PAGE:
Firm ignored safety advice05 July 2011
Finger amputated in accident at work
A maintenance worker, employed at a factory in Runcorn had one finger amputated and another two damaged in an accident involving a piece of machinery.
The chemical firm he worked for have been prosecuted for failing to comply with basic safety guidelines which could have prevented the accident from happening.
Health and Safety guidelines advise that gloves should not be worn by workers operating metalworking lathes as they create a danger of the glove being dragged into the machine; however instead of following this advice, Ineos Enterprises Ltd introduced a policy where gloves had to be worn by most workers across the site.
Workers were reprimanded if they were seen working without gloves and the injured maintenance worker was reminded to wear his gloves by his line manager on the morning of the accident. His glove became caught in the rotating mechanism of the machine and his hand was pulled in.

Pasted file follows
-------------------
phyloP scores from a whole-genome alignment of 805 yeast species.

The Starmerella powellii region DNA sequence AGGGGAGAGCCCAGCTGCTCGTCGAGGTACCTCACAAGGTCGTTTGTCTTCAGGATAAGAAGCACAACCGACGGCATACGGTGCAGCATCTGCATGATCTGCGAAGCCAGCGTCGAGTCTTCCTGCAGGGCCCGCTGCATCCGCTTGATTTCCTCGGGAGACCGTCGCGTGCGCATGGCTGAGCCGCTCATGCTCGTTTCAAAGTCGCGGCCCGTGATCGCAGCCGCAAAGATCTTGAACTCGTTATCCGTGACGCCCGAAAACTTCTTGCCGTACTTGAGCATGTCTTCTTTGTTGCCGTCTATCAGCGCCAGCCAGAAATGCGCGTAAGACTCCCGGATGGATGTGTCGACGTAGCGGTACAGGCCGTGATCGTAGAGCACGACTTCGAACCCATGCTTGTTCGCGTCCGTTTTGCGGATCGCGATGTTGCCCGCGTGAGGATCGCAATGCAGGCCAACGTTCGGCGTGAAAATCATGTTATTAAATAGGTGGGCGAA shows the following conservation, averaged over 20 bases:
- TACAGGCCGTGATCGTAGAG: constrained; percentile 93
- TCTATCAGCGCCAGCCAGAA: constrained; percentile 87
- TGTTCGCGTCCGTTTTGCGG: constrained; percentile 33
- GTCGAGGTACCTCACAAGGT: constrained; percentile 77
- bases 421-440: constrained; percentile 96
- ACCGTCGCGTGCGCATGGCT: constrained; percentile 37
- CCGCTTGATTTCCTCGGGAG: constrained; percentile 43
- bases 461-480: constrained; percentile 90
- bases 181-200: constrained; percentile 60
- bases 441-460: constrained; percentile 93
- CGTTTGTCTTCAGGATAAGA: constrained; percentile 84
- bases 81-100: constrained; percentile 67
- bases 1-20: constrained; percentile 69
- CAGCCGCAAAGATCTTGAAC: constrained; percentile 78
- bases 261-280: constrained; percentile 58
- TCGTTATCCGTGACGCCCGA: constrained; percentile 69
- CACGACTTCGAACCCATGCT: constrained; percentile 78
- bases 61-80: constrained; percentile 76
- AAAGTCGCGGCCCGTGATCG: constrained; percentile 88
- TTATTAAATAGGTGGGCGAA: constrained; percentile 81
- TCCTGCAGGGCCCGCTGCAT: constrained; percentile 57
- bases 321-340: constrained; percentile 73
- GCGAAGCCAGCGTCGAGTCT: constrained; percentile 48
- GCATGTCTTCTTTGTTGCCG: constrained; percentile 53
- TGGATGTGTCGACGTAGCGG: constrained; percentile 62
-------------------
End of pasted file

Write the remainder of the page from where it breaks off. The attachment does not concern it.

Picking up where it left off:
Machine had not been fitted with safety guards
The investigation carried out by the Health and Safety Executive (HSE) found that not only had Ineos Enterpises Ltd failed to assess whether their glove policy could lead to additional risks or hazards but they also discovered that 3 machines including the metalworking machine which injured this man had not been fitted with safety guards. The company admitted breaching section 2(1) of the Health and Safety at Work etc Act 1974 and were fined £12,000 with £6,607 costs to pay.
Mhairi Duffy, the investigating inspector at HSE, said: “New guidance was introduced nearly six years ago on not wearing gloves while using metalworking machines, but Ineos failed to keep up to date with the latest health and safety advice”.
Matthew Tollitt, a solicitor at Thompsons Solicitors’ Serious Injuries Team said: “There really is no excuse for accidents like these, when there is clear guidance in place to prevent them”.
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